“Are different fusion techniques suitable for different pathologies? e.g (from what I saw and understood) ALIF could be a better option for single level fusion with no spine instability or deformities it’s less destructive and could be done without the support rods connected to spine by pedicle screws”. The answer is unsupported anterior fusions (ALIF/OLIF) without the posterior instrumentation (pedicle screws) has a much higher failure rate due to the lack of ability of anterior instrumentation to “grab hold” or “bite” into strong vertebral structures. This “lack of hold” allows motion which can lead to nonunion or “no fusion”.

    Dr. Corenman

    rypz79
    Participant
    Post count: 32

    Dr. Corenman

    I’ve seen the surgeon a month ago he said that in his opinion the compression I have does not require further surgical intervention (discectomy or fusion) . He is conservative and probably doubtful if a fusion will get my spine better then it is now. I’m gonna get a 2nd opinion.

    1) The foot seems slowly getting better but I’m still suffering from my back in essence I feel already somewhat fused if I do 50-60% BLT postures I’ll get discogenic pain (and probably inflammation) reaction(s) what is the point of not getting that level fused if it is stiff and prone to pain?

    2) There is a cycle I don’t understand: in the morning the foot paresthesia is at it’s worst – painful to walk and put some non cushioned shoes or sandals it gets better (more sensation) as the day progress and at night while lying in bed completely horizontal it feels like the nerve is growing/recovering sense of pleasent heat and tingling it can last couple of hours or so the foot is much less sensitive to pressure (and consequently less painful) but in the morning the story returns all over again. what are your thoughts about it? do you think inflammation has to do with it though it looks like it’s the same cycle even when my L5 -S1 disc is very guarded (unless a very degenerative disc is almost always inflammed not matter if it moves or not)

    3) Lastley do you know any of these supplements : L-Citrulline, Acetyl-L-Carnitine, R-Alpha Lipoic Acid , Benfotiamine helpful for non-diabetic neuropathy and or nerve regeneration?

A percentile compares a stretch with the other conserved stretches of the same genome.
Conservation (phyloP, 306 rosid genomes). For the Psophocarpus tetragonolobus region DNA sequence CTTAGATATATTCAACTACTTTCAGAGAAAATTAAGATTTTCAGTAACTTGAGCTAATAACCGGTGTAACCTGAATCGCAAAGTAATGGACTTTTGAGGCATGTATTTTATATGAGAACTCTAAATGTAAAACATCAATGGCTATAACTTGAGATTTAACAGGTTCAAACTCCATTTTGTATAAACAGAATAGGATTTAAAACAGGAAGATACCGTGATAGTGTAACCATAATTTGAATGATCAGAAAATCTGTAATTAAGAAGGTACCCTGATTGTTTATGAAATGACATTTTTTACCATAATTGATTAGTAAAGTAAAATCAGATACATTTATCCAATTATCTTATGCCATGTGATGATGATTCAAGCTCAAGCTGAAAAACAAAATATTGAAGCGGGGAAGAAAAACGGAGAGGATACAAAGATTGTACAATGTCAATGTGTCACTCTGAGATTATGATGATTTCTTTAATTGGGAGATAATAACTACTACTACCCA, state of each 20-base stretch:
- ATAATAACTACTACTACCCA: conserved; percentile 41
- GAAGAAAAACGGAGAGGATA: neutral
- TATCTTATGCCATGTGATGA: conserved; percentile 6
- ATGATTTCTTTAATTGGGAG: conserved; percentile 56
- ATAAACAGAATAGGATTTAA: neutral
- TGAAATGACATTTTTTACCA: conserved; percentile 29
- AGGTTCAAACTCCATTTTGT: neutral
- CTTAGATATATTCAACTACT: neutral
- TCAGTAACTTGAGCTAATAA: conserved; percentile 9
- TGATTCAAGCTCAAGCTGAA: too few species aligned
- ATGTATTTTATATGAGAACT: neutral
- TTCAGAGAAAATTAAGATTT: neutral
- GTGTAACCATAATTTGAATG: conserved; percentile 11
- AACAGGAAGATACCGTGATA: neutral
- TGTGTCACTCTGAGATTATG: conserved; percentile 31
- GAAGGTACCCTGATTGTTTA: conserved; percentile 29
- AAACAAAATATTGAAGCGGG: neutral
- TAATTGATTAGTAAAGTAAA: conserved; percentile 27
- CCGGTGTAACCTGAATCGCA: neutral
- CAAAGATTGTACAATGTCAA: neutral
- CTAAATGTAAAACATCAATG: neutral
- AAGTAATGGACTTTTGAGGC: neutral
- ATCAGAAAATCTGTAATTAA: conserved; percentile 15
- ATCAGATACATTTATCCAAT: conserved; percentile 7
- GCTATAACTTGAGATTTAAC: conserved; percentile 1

Thank You Dr. Corenman

    Donald Corenman, MD, DC
    Moderator
    Post count: 8427

    “Dr. Corenman

    I’ve seen the surgeon a month ago he said that in his opinion the compression I have does not require further surgical intervention (discectomy or fusion) . He is conservative and probably doubtful if a fusion will get my spine better then it is now. I’m gonna get a 2nd opinion.

    1) The foot seems slowly getting better but I’m still suffering from my back in essence I feel already somewhat fused if I do 50-60% BLT postures I’ll get discogenic pain (and probably inflammation) reaction(s) what is the point of not getting that level fused if it is stiff and prone to pain?

    2) There is a cycle I don’t understand: in the morning the foot paresthesia is at it’s worst – painful to walk and put some non cushioned shoes or sandals it gets better (more sensation) as the day progress and at night while lying in bed completely horizontal it feels like the nerve is growing/recovering sense of pleasent heat and tingling it can last couple of hours or so the foot is much less sensitive to pressure (and consequently less painful) but in the morning the story returns all over again. what are your thoughts about it? do you think inflammation has to do with it though it looks like it’s the same cycle even when my L5 -S1 disc is very guarded (unless a very degenerative disc is almost always inflammed not matter if it moves or not)

    3) Lastley do you know any of these supplements : L-Citrulline, Acetyl-L-Carnitine, R-Alpha Lipoic Acid , Benfotiamine helpful for non-diabetic neuropathy and or nerve regeneration?”

    Fusion can be helpful for discogenic or facetogenic pain that does not respond to therapy if the level or levels can be absolutely identified and proved to be the pain generators. A significant course of physical therapy needs to be undertaken before surgical back pain treatment is considered.

    You note “in the morning the foot paresthesia is at it’s worst” which is typical as the root will swell when you are lying down due to your supine positioning. When you stand, gravity takes over and the swelling is reduced.

    The supplements you note are not proven to be helpful as there are no studies but should not be harmful for most individuals. Membrane stabilizers (neurontin, Lyrica) might be helpful as they work to make you drowsy and can last up to 8-12 hours.

    Dr. Corenman